We have long recognized the vital role of shade trees in creating a pleasant environment around our homes. Most shade tree species and varieties hail from distant regions and lands. British Columbia is home to one of the noblest, but for some reason little-used shade trees, bigleaf maple.
Bigleaf, broadleaf, common or Oregon maple grows as a tall spreading tree to 30 m (100′) high, casting filtered shade beneath. In undamaged trees, the widely spreading root system supports a short trunk 60-150 cm (2-5′) across, from which reach out great limbs. However many trees have been cut, and hence grow as groups of tall greyish sapling stems. Old branches are bedecked and festooned with colourful mosses, leafy and crusty lichens. Young twigs are coloured an attractive medium green. Fat green buds end the branches during the winter.
Leaves of bigleaf maple are the largest of any tree in British Columbia. Their form is typical for maples; three to five sharply-tipped lobes with deep indentations between them. Spring foliage emerges soft yellow green in the sun’s light and soon expands to full size, some leaves more than 30 cm (12″) across. In fall the foliage mantles each tree in a rich yellow-orange cloak, before the leaves fall to earth to be crunched underfoot.
The 10-15 cm (4-6″) long flower clusters rival any in the genus of maples. They burst forth in early spring revealing often 50 or more small greenish yellow fragrant blooms. Male and female flowers are separate, but occur in the same cluster. Each flower consists of petal-like sepals, and five petals surrounding either a group of long protruding spindly stamens or a two-parted ovary with two stigmas. The clusters magnetically attract pollinating flies until each tree hums softly like a giant machine. The large fruits have the typical form of maple keys consisting of a wing and body. The spiny hairs, which cover the surface of the body, will penetrate and irritate the skin.
In British Columbia the maple’s natural range includes most of Vancouver Island and the adjacent mainland coast, extending well up major valleys. Bigleaf maple is reported as far north as Alaska, but the main distribution extends from BC mostly west of the Cascade Mountains south to California with an outlying population in Idaho. Bigleaf maple thrives in rich moist soils especially along rivers, streams and floodplains. Curiously you will also find it on moist rocky slopes often rooted in the rubble at the foot of cliffs. The tree grows well in disturbed settings along roads and fence rows.
Although some authors consider bigleaf maple of little horticultural value, it makes an outstanding shade tree. The airy canopy produces light, rather than oppressive shade. Once the leaves fall, weak but welcome winter sunlight can penetrate into the home. Because of its size, this maple may not suit refined urban gardens, but it cannot be beat as a huge specimen tree for a large yard, park or street planting. You can easily raise maple trees from seeds planted in ordinary soil. Often, hundreds of seedlings struggle to survive under majestic parent trees. These seedlings transplant easily in the moist coastal winter and spring. You may have a problem growing a traditional flower garden below the thirsty tree. However, native species such as salal (Gaultheria shallon), Oregon Grape (Mahonia spp.) and sword fern (Polystichum munitum) thrive beneath its umbrella.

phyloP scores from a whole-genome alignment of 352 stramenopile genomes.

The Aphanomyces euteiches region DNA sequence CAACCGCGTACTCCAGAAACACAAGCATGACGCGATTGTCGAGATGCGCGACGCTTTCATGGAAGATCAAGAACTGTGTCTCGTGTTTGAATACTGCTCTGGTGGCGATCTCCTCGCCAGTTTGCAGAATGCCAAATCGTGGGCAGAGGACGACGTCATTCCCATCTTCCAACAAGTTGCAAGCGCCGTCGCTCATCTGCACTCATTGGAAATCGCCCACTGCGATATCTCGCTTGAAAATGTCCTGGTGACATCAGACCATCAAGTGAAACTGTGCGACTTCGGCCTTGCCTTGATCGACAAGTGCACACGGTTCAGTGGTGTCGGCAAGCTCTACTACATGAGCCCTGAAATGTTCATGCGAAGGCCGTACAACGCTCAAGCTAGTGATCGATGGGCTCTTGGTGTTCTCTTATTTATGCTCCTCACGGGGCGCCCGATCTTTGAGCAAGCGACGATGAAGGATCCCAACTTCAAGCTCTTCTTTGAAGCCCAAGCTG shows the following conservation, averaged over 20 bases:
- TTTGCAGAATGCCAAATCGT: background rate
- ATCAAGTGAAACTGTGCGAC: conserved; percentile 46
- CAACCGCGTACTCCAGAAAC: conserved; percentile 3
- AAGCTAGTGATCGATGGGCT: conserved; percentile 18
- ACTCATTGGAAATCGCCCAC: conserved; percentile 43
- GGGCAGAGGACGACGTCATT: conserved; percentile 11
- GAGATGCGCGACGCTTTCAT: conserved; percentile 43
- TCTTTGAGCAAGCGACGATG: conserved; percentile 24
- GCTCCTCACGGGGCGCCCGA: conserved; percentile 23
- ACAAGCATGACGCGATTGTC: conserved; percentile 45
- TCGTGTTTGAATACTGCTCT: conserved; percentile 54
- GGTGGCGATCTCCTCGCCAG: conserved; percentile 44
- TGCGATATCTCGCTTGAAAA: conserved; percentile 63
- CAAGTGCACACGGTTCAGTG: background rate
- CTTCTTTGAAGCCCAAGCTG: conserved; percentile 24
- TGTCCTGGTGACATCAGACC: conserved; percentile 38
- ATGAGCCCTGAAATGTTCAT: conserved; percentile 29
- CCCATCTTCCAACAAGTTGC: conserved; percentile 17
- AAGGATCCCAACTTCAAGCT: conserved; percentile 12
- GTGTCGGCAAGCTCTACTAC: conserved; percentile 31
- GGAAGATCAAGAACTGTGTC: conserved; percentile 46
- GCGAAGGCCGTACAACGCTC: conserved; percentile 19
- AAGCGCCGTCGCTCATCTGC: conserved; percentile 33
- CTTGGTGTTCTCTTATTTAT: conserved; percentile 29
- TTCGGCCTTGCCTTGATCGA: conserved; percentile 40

Bigleaf maple wood found many uses among British Columbia’s coastal First Nations. From it they made dishes, spoons, rattles, bark shredders, axe handles and numerous other tools. The wood is perhaps best known for the carving of beautiful spindle whorls and canoe paddles. Many aboriginal peoples valued the wood as a fuel, for it burns hot and clean. Bigleaf maple is an excellent fuel tree today too, because it can be cut to harvest the firewood and re-sprout fresh new suckers for future wood production. Well-managed root systems and stumps yield firewood for many decades. Aboriginal people also used the bark to weave ropes and baskets. The large leaves were spread over and under food in steam pits and picking baskets.
Incidentally people have tried to make syrup from spring sap but the sugar concentrations are mostly too low and the day-night temperature changes too slight for a good flow.
The scientific name Acer derives from the classic Latin name for maple. The species name “macrophyllum” celebrates the tree’s most obvious feature, the big (macro) leaves (phyllum). This handsome arboreal giant and other maples were once happily in the Maple family (Aceraceae). Now through the wonders of DNA analysis they have been added to the Horse-chestnut family Sapindaceae.
Looking for a shade tree or an excellent permanent firewood source, try our native bigleaf maple. This under-appreciated native species deserves to be more widely grown. For more information on native species please visit our Native Plant Garden, of the Royal British Columbia Museum in Victoria.